Sound advice. A conversation with Mark Edward Lewis.

We get it. 

Whether you are a one person band or part of a larger production crew, there are a lot of decisions to make when it comes to the visuals of your story—camera, lenses, filters, settings, stabilizers, lights, etc. Each of these decisions profoundly affects your films and, as a result, takes up a lot of your priority as a storyteller.

But, here’s the thing: at most, visuals are only half of your story. The other half—sound—is just as important. Some say, it’s even more important.

Then, why is it so often overlooked and neglected?

It’s complex, and thus intimidating.

Right?

The truth is, it’s actually not that complex.

Well, if your goal is to become a world renown sound designer, it’s probably pretty complex. But for most of us—filmmakers—our goal is to tell amazing stories, and understanding sound and how to use it effectively isn’t as complex as it seems. 

Really, all it takes is about 8 hours of your time.

Recently we chatted with Mark Edward Lewis, veteran sound designer, technical director and co-educator to Frank Serafine of the Sound Advice tour, about the importance of sound in filmmaking. With more than 25 years dedicated to mastering an art that is part of his DNA, Mark walks us through his journey to becoming a sound designer and some tips on how you can improve your audio right now—with gear you likely already own.


You've been a composer and sound designer for decades. What drew you to sound in the first place? 

It was 1977 and I was sitting in Mann's Chinese Theater on Hollywood Boulevard, and I was sure at 6 years old that I wanted to be a paleontologist. I was sure of it. But it was in that moment when that Star Destroyer glides across the screen—everybody like me in the theater was like, whoa, we've never seen this before or heard it before. John William's great score and George Lucas' amazing vision—we were all hooked. And that was it. I was like, I got a be a part of whatever makes that. And for me, because I'm the product of two professional musicians and I was already a blooming little pianist at the time, I realized I wanted to write music for film.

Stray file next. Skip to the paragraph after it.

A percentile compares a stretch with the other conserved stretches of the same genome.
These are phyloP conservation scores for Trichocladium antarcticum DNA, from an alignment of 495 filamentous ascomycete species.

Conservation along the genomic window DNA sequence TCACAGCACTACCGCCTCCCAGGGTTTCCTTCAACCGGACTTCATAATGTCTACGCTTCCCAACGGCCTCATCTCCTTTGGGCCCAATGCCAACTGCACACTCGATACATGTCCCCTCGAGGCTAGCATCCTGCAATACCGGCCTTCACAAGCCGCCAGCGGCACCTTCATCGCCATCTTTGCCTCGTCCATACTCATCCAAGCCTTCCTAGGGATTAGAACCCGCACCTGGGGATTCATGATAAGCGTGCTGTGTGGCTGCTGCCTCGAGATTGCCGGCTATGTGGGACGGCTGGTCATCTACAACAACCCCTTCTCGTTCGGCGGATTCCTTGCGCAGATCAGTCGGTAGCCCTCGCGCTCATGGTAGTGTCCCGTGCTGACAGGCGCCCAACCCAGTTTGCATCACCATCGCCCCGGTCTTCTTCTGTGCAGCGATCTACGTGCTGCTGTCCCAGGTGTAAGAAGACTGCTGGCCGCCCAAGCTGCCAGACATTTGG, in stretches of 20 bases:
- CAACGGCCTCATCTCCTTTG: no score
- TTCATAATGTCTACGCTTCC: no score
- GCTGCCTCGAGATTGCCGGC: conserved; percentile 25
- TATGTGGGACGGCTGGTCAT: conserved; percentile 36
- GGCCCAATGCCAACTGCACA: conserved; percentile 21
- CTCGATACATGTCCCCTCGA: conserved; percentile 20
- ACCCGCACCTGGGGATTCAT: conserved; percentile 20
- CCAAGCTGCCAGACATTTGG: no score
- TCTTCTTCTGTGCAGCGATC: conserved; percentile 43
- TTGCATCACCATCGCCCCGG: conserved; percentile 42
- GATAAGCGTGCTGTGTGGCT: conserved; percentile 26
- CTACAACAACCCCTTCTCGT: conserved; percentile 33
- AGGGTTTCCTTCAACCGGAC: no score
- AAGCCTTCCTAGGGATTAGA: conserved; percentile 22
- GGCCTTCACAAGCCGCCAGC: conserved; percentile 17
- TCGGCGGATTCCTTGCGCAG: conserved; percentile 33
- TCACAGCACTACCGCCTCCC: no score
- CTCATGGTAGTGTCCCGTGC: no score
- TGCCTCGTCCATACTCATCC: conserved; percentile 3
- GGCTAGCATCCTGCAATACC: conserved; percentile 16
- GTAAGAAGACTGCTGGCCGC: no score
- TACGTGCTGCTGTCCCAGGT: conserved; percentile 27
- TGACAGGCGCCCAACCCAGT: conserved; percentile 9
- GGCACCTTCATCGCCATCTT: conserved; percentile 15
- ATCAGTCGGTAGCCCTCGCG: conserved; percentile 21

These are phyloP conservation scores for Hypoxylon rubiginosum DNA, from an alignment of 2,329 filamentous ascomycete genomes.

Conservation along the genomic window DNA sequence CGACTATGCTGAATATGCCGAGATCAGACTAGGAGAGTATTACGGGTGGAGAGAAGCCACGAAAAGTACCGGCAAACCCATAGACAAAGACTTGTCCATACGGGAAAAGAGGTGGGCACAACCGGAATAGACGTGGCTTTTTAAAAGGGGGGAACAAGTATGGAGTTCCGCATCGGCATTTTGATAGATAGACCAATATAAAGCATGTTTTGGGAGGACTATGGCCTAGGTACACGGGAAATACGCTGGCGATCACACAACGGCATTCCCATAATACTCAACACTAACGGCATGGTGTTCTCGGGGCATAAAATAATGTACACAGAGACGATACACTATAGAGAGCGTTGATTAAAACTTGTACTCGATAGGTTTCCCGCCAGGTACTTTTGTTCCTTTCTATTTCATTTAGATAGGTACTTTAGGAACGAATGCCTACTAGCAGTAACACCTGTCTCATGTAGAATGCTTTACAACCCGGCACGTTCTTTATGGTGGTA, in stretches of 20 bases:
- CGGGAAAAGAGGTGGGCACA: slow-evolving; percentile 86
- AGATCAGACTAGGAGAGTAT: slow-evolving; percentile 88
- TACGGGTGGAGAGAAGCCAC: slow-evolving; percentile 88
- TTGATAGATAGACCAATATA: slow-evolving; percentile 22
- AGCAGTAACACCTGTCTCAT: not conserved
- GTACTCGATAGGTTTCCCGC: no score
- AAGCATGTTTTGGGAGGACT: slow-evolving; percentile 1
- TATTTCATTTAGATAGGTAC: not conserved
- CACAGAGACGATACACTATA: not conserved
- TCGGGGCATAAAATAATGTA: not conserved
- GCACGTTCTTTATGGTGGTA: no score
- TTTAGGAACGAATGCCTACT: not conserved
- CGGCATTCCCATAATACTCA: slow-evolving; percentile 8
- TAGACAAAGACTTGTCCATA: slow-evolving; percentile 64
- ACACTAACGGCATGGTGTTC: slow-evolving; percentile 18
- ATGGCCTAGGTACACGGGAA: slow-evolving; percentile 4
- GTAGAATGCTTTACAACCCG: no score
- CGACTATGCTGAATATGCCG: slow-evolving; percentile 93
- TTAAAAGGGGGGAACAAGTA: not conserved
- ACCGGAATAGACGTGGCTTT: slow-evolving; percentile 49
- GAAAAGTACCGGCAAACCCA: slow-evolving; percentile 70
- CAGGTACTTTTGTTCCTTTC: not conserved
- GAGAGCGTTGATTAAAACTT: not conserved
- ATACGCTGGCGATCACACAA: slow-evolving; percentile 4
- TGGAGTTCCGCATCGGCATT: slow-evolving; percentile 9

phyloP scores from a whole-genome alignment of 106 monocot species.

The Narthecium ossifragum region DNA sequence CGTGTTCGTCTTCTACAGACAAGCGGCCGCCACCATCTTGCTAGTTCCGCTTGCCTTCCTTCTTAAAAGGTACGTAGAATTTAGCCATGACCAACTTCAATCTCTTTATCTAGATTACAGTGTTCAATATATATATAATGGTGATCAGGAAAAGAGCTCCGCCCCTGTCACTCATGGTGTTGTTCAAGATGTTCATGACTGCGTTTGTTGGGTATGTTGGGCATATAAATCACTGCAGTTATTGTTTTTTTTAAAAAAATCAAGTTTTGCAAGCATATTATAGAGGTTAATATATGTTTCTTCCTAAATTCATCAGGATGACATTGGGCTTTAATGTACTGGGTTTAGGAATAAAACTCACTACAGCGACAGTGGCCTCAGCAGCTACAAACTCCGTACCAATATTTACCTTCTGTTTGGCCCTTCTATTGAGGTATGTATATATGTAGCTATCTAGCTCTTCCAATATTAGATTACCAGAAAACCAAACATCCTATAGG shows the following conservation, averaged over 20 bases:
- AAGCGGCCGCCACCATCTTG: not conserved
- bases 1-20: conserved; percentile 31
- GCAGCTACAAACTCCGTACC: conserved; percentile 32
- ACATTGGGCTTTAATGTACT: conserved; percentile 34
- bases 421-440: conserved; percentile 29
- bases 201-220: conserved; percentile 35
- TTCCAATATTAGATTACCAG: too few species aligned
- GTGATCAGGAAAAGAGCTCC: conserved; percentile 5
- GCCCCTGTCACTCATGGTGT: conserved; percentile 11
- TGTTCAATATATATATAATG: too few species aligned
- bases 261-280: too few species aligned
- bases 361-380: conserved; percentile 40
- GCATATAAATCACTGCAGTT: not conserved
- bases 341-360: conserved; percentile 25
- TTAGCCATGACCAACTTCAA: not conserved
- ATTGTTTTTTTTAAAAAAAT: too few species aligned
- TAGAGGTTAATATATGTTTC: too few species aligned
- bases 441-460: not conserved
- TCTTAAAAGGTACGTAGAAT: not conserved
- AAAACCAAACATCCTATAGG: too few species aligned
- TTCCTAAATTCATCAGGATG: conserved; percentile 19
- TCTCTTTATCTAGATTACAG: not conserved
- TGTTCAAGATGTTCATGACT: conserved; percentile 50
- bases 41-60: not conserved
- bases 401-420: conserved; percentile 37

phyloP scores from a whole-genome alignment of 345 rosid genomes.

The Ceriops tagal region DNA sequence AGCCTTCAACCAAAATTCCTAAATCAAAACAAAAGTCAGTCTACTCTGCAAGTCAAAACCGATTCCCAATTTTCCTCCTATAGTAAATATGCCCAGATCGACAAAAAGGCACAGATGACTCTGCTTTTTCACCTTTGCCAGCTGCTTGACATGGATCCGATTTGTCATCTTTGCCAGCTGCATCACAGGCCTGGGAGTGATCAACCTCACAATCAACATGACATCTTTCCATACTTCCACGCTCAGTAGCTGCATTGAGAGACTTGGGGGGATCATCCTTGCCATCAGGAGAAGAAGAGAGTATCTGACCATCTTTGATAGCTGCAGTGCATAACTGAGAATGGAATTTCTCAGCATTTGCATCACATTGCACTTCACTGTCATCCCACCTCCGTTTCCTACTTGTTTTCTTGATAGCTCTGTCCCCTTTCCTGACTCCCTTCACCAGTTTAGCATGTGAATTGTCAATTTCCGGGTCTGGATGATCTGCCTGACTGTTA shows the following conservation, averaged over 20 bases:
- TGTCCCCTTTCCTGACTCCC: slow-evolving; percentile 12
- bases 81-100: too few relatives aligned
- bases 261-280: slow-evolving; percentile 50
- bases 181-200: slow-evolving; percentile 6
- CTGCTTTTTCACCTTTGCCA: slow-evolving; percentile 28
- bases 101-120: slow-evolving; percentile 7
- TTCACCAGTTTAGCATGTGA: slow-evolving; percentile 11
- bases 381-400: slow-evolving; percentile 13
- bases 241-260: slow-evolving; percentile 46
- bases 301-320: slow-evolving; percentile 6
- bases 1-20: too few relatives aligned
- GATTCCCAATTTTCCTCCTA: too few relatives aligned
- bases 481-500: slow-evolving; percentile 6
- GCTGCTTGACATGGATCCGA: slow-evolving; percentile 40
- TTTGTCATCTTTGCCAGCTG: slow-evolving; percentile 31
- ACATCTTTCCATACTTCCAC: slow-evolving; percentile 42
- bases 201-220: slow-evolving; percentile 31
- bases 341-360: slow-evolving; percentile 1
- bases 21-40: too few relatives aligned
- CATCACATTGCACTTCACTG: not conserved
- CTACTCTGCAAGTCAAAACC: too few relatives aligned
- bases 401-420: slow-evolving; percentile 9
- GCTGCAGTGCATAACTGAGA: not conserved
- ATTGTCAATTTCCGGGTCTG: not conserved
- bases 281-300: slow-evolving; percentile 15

After all of these years, what keeps you living and breathing sound?

Being a classical and a jazz commercial trained pianist is kind of my first language—I don't exist in the world that is anything but full of music. In fact, while we're talking the air conditioner is singing to me in my hotel room with a gear that needs to be slightly more oiled, and the traffic outside, and just the general ambiance of these ugly florescent lights—it's always speaking to me. I love being in that harmony with it, and being able to make my own music and my own expressions to move people.

What's wonderful about being in film and production is you're not limited to music. You can yell, you can scream, you can fire guns, you can be quiet, you can fly through SCI-FI fantastic things, you can hear grass, you can hear air, which you can't hear otherwise. You can make things happen that are completely unmusical even though it's all kind of musical. It's probably because I was raised in a family of professional musicians that it's just in my DNA. I didn't really have a chance to do anything else and fortunately I had aptitude for it. It's what I live and breathe. As much as I love cinematography and telling the story visually, I'm very glad I wasn't born eighty years earlier when there were silent films as they probably wouldn't appeal to me very much.

 

There's a number of notable quotes out there on the importance of audio, sound, sound design, etc, in filmmaking. In your opinion, what role does sound play in filmmaking?

The gist is three aspects of sound that move in multimedia: Sound effects, dialogue and music. But what do they each do?

Dialogue: Its primary purpose is telling the story. It isn't about emotion. It isn't about anything else. Specifically, its best use is telling the story and, depending on the wealth of the writer (in terms of their richness as a writer), sometimes it's deceiving the audience, which is even better. In real life, dialogue is absolutely never what's really going on, it's somebody trying to always divert you from what they're really feeling.

Sound Effects: Sound effects are terrible at telling a story. Horrific. But they're awesome at immersion. We use ambiances, foley, sound effects, artifacts, and all kinds of things to create immersion.

Music: Its primary purpose is moving people emotionally. Now that's not really rocket science but consider this—if dialogue doesn't do it, and sound effects don't do it, then the only thing that really does it, is music. So we can take a scene of our heroine and our hero making love and put horror music to it, and it doesn't matter how good of an act or how provocative the lighting, the audience is going to hate it. They'll think it's awful. That's the power of music emotionally.